Investigators Find Part of Air-India Nose But Crash Cause Unknown
CORK, Ireland (AP) _ An underwater robot has found part of the nose section of the Air-India jetliner that crashed off Ireland in June, but an investigator said Friday it was too early to say what caused the disaster.
Canadian expert Terry Boyko, who has been assisting Indian investigators, said part of the nose showed up for the first time in photographs taken by the Scarab II robot about 10 days ago.
Boyko said investigators studying pictures taken by Scarab II had come to no conclusion yet on where or how the plane broke apart.
He dismissed a report in London’s Daily Mail which said the nose was found more than 200 yards from the main debris, strengthening the theory that a bomb exploded the plane. The paper said the nose section broke away just behind the plane’s forward door, indicating a blast in the forward luggage hold a few feet away.
″It (the nose) was found in the general location of other parts of the aircraft ...,″ Boyko said in a telephone interview. ″It would be premature to make any comment with respect to cause. We don’t know what caused the crash yet.″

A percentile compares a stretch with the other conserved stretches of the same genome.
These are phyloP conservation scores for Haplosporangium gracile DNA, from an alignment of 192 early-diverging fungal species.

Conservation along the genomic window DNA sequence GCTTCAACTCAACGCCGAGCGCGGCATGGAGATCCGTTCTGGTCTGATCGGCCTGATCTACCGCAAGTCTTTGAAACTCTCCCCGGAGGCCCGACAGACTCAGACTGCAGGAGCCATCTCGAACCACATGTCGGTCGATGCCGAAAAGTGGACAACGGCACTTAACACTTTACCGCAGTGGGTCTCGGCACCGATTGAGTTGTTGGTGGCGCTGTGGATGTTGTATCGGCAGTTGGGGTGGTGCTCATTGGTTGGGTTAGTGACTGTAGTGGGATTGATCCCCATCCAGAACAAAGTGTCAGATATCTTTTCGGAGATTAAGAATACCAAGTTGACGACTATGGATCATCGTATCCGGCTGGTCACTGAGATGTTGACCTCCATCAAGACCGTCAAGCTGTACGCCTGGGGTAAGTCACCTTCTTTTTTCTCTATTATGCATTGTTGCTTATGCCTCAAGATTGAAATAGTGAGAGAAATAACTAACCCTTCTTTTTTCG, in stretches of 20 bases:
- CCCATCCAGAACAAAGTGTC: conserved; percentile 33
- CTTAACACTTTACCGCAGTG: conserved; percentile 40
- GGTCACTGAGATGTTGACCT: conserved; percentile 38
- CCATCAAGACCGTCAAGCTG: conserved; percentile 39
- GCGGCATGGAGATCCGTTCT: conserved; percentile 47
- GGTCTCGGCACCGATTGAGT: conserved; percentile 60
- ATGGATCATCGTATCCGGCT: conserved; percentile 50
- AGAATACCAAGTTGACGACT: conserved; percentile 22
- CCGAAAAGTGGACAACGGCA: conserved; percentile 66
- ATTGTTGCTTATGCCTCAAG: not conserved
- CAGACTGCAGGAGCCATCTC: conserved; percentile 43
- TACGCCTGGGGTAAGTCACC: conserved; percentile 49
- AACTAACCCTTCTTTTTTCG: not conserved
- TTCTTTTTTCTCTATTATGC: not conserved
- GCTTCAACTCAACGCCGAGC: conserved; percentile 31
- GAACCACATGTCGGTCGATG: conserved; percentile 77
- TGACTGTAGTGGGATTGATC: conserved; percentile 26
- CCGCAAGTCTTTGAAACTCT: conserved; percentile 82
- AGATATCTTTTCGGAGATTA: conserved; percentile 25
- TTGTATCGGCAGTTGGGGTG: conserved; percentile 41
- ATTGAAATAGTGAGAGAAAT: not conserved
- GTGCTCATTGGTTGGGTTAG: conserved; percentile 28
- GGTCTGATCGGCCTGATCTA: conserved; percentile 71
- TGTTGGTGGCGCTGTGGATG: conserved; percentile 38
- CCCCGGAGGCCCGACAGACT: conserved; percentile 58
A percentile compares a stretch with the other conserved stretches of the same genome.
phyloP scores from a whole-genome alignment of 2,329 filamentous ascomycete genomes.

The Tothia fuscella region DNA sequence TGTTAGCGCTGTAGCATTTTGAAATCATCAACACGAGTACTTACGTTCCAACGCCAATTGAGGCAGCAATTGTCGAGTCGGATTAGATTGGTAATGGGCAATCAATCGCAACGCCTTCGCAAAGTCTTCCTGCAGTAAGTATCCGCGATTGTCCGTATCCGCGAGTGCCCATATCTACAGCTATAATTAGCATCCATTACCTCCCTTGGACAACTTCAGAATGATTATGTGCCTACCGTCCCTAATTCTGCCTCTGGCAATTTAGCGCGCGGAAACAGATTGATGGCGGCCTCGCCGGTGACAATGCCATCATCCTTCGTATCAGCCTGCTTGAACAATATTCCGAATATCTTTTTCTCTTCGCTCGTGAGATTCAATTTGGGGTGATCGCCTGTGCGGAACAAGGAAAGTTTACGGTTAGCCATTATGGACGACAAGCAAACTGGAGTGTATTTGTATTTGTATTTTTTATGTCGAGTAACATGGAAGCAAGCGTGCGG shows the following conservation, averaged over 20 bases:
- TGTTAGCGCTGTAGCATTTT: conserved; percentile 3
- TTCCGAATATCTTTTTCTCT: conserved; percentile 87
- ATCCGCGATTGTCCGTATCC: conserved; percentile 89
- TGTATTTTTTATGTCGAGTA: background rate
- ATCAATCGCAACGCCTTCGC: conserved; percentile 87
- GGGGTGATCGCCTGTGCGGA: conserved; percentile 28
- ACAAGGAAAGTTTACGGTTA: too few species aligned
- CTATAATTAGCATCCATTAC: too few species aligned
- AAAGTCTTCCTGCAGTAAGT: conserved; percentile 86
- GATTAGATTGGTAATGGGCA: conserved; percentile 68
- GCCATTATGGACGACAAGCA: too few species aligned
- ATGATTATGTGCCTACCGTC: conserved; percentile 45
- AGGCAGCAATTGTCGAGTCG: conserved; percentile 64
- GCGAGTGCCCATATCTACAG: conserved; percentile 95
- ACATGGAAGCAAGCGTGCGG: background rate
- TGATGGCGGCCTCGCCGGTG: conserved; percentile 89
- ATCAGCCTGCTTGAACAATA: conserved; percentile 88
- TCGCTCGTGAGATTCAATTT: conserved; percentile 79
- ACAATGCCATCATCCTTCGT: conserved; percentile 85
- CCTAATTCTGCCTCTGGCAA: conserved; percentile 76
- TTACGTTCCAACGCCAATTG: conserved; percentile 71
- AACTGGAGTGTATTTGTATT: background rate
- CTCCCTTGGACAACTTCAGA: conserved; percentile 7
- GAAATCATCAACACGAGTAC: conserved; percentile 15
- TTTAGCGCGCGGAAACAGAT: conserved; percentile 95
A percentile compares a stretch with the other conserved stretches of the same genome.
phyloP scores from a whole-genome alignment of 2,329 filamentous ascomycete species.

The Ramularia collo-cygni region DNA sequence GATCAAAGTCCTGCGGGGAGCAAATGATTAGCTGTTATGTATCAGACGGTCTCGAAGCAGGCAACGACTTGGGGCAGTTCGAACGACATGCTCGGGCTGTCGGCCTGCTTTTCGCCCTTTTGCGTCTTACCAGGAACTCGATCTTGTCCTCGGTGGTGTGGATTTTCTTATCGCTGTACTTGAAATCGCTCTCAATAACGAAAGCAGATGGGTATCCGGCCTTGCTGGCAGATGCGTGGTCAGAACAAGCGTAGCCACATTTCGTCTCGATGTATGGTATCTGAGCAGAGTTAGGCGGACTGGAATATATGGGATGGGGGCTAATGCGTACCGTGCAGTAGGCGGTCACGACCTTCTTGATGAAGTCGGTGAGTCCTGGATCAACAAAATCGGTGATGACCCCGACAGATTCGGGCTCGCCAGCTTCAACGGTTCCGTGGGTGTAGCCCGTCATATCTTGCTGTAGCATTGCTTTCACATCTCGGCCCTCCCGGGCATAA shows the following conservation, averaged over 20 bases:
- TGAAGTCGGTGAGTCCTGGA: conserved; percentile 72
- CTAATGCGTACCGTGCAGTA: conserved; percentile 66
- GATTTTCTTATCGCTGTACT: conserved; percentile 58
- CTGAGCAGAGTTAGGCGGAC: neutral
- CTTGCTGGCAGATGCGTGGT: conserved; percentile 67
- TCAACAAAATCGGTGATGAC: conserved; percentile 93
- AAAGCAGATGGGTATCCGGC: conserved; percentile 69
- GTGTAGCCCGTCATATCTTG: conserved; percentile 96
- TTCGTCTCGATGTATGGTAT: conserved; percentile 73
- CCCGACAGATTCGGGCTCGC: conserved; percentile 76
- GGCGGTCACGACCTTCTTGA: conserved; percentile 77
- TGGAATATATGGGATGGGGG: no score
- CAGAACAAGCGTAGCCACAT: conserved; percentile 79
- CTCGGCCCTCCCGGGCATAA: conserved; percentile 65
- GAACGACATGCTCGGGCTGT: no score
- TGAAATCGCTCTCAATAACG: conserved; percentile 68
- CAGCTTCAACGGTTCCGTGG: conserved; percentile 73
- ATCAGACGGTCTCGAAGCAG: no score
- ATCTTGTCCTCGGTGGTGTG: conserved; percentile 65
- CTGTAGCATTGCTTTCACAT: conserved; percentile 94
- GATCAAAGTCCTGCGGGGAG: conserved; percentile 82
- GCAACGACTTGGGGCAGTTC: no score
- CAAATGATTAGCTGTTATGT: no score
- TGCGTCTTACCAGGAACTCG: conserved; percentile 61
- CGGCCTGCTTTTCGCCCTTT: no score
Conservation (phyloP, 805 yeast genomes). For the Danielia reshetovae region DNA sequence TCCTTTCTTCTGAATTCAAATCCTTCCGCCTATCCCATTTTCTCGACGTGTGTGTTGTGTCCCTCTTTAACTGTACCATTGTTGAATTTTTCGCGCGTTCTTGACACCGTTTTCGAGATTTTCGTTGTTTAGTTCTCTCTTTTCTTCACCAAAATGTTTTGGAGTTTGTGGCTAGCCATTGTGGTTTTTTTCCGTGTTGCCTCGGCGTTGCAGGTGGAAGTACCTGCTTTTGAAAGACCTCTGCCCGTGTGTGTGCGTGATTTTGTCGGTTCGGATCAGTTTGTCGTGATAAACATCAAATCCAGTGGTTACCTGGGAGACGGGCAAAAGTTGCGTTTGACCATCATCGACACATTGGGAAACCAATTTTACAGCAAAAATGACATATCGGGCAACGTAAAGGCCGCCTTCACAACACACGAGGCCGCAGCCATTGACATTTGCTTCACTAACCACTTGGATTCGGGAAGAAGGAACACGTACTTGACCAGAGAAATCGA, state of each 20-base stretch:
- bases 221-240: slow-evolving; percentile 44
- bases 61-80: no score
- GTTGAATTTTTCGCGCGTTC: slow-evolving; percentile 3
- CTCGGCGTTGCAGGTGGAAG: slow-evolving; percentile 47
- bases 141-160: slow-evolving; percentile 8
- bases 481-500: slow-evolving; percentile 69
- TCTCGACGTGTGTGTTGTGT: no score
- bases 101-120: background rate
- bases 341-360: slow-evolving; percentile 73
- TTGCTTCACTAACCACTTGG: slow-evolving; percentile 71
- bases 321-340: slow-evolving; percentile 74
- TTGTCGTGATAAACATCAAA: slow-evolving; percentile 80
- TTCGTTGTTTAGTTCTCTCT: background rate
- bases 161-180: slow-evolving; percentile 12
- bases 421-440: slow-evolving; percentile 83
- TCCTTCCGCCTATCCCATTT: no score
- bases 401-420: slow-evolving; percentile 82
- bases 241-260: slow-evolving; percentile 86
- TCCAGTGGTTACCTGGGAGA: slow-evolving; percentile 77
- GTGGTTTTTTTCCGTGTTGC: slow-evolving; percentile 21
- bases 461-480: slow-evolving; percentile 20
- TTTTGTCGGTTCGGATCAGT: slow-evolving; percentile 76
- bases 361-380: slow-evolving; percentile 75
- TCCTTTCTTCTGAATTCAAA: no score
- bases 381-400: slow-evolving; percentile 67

″We’ve been studying the film and we’re not sure what happened,″ he said.
The Boeing 747, bound from Toronto and Montreal to Bombay, crashed into the Atlantic Ocean about 120 miles off the southwest Irish coast on June 23 without a mayday call. All 329 people aboard died.
Boyko said Scarab II, which is being operated from the Canadian Coast Guard vessel John Cabot at depths of 6,700 feet, was still mapping the wreckage area.
Until mapping is completed ″and we bring some pieces up, we cannot make any comment related to cause,″ he said.
″Right now, we don’t have one item or group or group of items that we think has to be raised,″ Bokyo said.
The John Cabot, in Cork for four days, returned to the crash site Friday.
The Indian government is in charge of the inquiry. Initially, Indian officials believed a bomb was probably to blame. But analysis of the flight data and cockpit voice recorders retrieved earlier could not establish cause.